Friday, August 13, 2021

Flash-Forward -----> A Summer Recap!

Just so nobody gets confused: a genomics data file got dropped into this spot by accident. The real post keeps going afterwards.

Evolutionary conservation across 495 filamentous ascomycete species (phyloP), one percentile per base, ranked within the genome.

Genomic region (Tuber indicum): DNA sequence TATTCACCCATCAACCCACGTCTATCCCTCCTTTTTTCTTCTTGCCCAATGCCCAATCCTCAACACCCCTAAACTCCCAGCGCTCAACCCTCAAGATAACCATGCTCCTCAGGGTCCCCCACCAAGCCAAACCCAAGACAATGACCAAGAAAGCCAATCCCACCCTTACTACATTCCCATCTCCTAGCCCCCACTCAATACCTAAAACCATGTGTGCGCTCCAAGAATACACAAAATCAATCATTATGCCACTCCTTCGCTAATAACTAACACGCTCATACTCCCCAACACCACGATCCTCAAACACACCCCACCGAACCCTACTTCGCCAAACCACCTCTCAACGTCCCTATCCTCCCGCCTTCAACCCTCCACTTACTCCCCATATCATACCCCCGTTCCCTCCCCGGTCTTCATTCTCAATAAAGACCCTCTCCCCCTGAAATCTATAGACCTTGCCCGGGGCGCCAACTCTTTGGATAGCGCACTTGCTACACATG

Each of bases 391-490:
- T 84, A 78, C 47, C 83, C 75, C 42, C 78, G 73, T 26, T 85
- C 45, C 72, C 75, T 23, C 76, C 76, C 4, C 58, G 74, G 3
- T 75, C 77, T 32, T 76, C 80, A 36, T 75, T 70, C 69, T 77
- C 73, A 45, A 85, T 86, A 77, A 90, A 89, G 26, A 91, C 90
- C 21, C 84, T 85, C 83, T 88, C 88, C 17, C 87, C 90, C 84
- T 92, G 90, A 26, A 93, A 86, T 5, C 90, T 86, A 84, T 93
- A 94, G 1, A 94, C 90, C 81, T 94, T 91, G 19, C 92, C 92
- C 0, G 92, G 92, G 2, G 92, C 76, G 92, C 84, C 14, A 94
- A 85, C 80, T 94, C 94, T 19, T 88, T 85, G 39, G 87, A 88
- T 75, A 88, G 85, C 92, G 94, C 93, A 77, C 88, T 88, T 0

The past few weeks flew by this summer! It's hard to believe that in a few short weeks my team will be starting up at school and I'll be back teaching in the classroom. This summer has been incredibly fast but also highly eventful. In the past few weeks we have visited Winthrop, Revere, Quincy, South Boston, Eastie, and the HarborWalk. Castle island was first opened in 1951, it is mainly known for their famous stand Sullivan's in South Boston and this has been a popular destination for locals and visitors for generations. Castle Island is now the home of bike lanes, a playground, and picnic opportunities but before this it was a military site in 1643. Castle Island is a special location to me, my grandfather and I would visit almost weekly when I was little, sharing a donut at the end of the fishing pier and counting the planes departing and arriving from Logan Airport. I especially loved to watch the fishermen, reeling in their catch of Striped bass, Black sea bass, and Bluefish. This week my group spent some time exploring the area, and today a few members of the group are going to the beach bash at Carson Beach, which you might read more about in their blogs. These past few weeks have been very eventful! We met with Carolina from the MIT SEA grant to learn about Bivalves, Laura from the National Parks Service to learn about the MIMIC program and invasive species in the harbor, as well as a group from UMASS Boston at Coughlin Park in Winthrop to learn about beach profiling. Each different experiment gave each of our group members a new insight as to how various environmental factors impact our harbor. The Sea Grant targets many of the problems that we’ve been learning about throughout the summer: sea level rise, noise pollution, ocean acidification, and coastal erosion. They do case studies and write outreach proposals for the state of Massachusetts to improve the health of coastal ecosystems -- similar to the marshes that we’ve visited this year -- and to help facilitate sustainable fishing, they promote specific gear and community fisheries. At Coughlin Park in Winthrop we learned about beach profiling. We used manual and automatic methods to track the effects of erosion on the beach. Our group prefered to use the GPS (automatic) method, it was accurate to the centimeter, so we felt much more comfortable using this method. The manual method required more team effort, and it was more challenging to learn but once we got the hang of it we were able to take accurate measurements. On the harbor walk, we met with a Park Ranger named Laura and the MIT intern Yosef to learn about tunicates and algae. This was my favorite of all three experiments. We also used the underwater drones to take a look at what lies under the docks at Rowes Wharf. We saw Sea Vase Tunicates, which look like ghosts when we used the drones but they were so beautiful! Finally, this week was my first ever Fish Derby! My team was on the Belle and we caught a few Black Bass. I didn't catch anything big but I did take a pictrue with a striper and I brought some fish home for my family to fry up!

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